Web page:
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The Red Envelope - A Traditional Chinese Gift

By Edited Nov 13, 2013 3 4

Chinese Red Envelope

The red envelope is a traditional gift in Chinese and some other Asian cultures. The red envelope or red packet is called Hong Bao (literally red packet) in Mandarin Chinese. The red envelope will contain a gift of lucky money and is given during holidays and other special occasions. It is particularly associated with Chinese New Year and weddings.

The red color of the red envelope symbolizes good luck in Chinese culture and is believed to keep evil spirits at bay. The red envelope may be a simple red envelope or it may be decorated with symbols of luck such as the Buddha, a dragon and phoenix intertwined, a flowering lotus or symbols of the Chinese zodiac. It may also have Chinese calligraphy written stamped or embossed on it, often in gold, wishing the recipient good luck, prosperity or long life.

Chinese Red Envelopes
Red envelopes are mainly presented during Chinese New Year and, to a lesser extent, other holidays and important social events, particularly weddings. During Chinese New Year, red envelopes with lucky money are given to children by their parents and other elders, particularly extended relatives and close family acquaintances. Employers also often present their employees with red envelopes as a bonus and it is common in some countries,

particularly Taiwan, that employees may receive a bonus amount equal to one months' salary.

Chinese red envelope

The lucky money in a red envelope is usually bills. While coins may have been given in the past it is now rare to see anything other than bills used. Some care is taken in choosing the amount to give. This will depend upon the relationship between the giver and the recipient as well as the social status of each. The amount should also end with an even digit, according to Chinese culture. Gifts of cash in odd numbers are associated with funerals. Not all even numbers are acceptable however. No amount would be given with a 4, such as 400 or 4000 as the word for 'four' in Mandarin Chinese has a similar pronunciation as the word for death.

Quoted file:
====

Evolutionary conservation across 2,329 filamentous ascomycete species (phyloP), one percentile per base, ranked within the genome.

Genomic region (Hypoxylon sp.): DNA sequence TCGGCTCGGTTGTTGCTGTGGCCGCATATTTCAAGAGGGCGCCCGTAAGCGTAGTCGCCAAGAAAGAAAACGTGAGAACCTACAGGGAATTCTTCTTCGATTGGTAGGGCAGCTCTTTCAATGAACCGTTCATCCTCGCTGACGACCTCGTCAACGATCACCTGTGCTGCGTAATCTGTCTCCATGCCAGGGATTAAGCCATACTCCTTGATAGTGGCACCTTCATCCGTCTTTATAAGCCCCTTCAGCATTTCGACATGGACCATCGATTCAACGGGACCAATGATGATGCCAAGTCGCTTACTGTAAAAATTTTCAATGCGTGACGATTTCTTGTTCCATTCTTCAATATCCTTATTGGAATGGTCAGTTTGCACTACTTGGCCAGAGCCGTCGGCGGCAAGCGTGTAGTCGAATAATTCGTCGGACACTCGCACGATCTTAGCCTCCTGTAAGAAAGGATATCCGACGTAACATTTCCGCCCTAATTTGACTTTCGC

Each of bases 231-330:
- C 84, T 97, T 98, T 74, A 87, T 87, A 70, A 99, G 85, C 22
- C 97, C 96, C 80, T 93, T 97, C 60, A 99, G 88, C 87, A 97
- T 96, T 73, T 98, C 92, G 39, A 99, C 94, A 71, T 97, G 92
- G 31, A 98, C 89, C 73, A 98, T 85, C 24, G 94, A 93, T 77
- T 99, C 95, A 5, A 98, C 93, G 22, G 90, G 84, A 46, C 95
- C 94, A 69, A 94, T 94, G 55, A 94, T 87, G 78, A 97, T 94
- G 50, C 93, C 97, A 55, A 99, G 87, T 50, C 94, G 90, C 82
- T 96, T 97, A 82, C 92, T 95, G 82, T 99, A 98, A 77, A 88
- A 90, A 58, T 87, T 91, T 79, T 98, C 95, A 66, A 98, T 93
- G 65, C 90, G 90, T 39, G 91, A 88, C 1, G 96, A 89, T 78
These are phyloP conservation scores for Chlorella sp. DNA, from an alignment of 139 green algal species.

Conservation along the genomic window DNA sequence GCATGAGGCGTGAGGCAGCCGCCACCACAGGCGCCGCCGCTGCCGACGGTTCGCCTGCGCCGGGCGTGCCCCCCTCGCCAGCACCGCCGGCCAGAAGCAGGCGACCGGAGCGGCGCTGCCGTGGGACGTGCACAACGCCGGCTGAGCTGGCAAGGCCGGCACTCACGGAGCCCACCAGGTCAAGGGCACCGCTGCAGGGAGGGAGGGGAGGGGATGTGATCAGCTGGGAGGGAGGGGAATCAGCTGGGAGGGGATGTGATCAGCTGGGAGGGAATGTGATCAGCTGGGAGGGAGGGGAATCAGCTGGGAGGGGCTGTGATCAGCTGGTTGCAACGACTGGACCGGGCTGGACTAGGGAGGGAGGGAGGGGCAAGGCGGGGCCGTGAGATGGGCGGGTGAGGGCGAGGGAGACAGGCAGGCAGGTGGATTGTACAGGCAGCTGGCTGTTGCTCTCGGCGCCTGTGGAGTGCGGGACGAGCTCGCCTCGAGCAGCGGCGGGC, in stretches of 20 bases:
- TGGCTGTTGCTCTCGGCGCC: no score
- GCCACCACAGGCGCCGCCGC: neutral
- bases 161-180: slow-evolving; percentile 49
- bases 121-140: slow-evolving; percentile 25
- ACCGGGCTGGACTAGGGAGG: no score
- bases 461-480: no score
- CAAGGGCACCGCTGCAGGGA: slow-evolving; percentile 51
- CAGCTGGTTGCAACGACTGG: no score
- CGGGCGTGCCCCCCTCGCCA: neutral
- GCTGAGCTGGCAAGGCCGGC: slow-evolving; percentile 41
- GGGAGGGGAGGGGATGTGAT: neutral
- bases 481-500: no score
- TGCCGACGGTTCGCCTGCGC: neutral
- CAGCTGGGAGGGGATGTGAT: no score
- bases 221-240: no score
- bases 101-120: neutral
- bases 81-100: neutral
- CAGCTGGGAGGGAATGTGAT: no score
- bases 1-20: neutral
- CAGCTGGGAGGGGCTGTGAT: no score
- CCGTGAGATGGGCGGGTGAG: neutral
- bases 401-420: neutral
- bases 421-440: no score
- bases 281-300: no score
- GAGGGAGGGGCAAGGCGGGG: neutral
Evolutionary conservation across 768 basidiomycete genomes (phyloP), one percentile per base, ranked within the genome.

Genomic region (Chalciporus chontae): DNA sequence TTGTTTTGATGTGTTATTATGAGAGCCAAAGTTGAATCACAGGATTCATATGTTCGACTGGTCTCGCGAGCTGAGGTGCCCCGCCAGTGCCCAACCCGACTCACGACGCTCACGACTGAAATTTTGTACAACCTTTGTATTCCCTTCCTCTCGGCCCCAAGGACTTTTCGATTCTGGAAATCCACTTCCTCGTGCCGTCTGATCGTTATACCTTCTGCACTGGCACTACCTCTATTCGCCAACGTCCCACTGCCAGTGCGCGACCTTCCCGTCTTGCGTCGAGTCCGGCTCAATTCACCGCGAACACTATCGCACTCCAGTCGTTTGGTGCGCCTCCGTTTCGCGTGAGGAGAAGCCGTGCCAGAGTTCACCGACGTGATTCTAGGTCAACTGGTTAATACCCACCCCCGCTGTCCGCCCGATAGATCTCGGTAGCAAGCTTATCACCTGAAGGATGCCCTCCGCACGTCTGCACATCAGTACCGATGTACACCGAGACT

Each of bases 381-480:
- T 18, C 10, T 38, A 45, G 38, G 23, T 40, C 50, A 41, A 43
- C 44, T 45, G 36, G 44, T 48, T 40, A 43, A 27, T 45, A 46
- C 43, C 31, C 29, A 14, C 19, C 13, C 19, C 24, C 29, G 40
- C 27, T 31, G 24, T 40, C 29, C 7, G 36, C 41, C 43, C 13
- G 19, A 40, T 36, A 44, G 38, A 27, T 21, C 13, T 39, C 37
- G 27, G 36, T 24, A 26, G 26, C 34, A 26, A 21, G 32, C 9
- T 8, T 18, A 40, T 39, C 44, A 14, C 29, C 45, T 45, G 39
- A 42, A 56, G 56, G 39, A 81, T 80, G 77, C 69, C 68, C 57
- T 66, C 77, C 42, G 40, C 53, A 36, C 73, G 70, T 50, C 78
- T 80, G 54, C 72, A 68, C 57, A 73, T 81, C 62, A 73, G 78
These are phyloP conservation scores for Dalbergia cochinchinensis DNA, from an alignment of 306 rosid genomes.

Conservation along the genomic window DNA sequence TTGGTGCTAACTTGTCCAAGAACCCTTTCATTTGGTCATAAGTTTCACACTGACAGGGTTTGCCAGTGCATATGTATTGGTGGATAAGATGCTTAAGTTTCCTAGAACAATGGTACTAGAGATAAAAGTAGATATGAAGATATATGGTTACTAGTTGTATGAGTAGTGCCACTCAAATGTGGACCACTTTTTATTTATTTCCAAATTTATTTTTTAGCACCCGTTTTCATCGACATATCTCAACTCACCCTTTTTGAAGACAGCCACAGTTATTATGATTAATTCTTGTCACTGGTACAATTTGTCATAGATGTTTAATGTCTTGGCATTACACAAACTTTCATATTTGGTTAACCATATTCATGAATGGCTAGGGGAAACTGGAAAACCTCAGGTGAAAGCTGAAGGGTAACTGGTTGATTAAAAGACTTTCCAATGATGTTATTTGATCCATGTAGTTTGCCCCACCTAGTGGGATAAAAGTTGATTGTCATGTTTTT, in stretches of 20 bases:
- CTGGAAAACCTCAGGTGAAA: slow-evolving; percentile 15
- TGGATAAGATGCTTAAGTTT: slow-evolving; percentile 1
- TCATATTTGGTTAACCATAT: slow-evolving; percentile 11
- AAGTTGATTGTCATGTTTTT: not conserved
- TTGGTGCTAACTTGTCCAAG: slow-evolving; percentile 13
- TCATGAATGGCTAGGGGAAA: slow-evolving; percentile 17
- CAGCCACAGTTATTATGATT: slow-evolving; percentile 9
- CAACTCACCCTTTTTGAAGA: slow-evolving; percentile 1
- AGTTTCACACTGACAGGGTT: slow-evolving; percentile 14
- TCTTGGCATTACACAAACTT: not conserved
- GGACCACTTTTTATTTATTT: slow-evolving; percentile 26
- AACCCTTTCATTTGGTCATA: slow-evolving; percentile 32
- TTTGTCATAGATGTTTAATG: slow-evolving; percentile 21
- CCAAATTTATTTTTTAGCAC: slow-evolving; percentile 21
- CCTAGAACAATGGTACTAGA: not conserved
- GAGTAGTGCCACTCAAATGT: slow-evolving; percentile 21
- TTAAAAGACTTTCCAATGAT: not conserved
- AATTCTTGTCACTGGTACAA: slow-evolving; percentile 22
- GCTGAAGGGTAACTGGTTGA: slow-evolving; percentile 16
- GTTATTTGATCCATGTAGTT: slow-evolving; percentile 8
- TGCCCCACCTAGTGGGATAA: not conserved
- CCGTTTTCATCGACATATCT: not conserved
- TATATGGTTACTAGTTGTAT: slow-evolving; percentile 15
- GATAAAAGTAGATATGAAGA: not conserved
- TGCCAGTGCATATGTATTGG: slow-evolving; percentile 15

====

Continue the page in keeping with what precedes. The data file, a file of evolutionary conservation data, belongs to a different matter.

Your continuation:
At weddings, a gift of a chinese red envelope is considered almost compulsory if you have accepted an invitation to the event. The amount given will typically cover the cost of providing the wedding dinner and a bit more besides. It would be considered most rude to give a less than acceptable amount. In Taiwan, and often in Mainland China as well, members of the wedding party greet attendees as they arrive near the entrance at a table where the red envelopes are literally opened immediately and the amount and name of the guest is recorded in a wedding book which the married couple will later receive.

lucky money in a red envelope

Red envelopes are readily available at bookstores, office supply stores, and grocery stores in Hong Kong, Mainland China, Taiwan and Singapore.  In the run up to Chinese New Years you will see them displayed in almost every shop.  Even 7-11 in Taiwan and other countries stock red envelopes.  Most Chinese people usually have a few red envelopes stocked away at home in case an unexpected occasion arises in which they wish to give a gift of a chinese red envelope.  You'll have to supply the lucky money yourself.

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Comments

Aug 11, 2011 8:55am
Lynsuz
Great information about the Chinese red envelope. I didn't kn ow about the number 4 being a death symbol. Thanks.
Aug 13, 2011 10:28am
noryanna
Yes, you definitely don't want to give a red envelope with $400 or $4000. That would be a big mistake. I'm using Taiwan dollars for that example by the way (about 28 to the US dollar) I would never give someone a red envelope with $4000 US dollars - I'm not that nice:)
Aug 20, 2011 7:43am
Irene
Really cool article, didn't know what those red envelopes were for! (seen them on London's Chinatown often, and I was wondering :))
Jan 20, 2012 12:06pm
noryanna
Chinese New Year begins on January 23rd - time to get those red envelopes ready!
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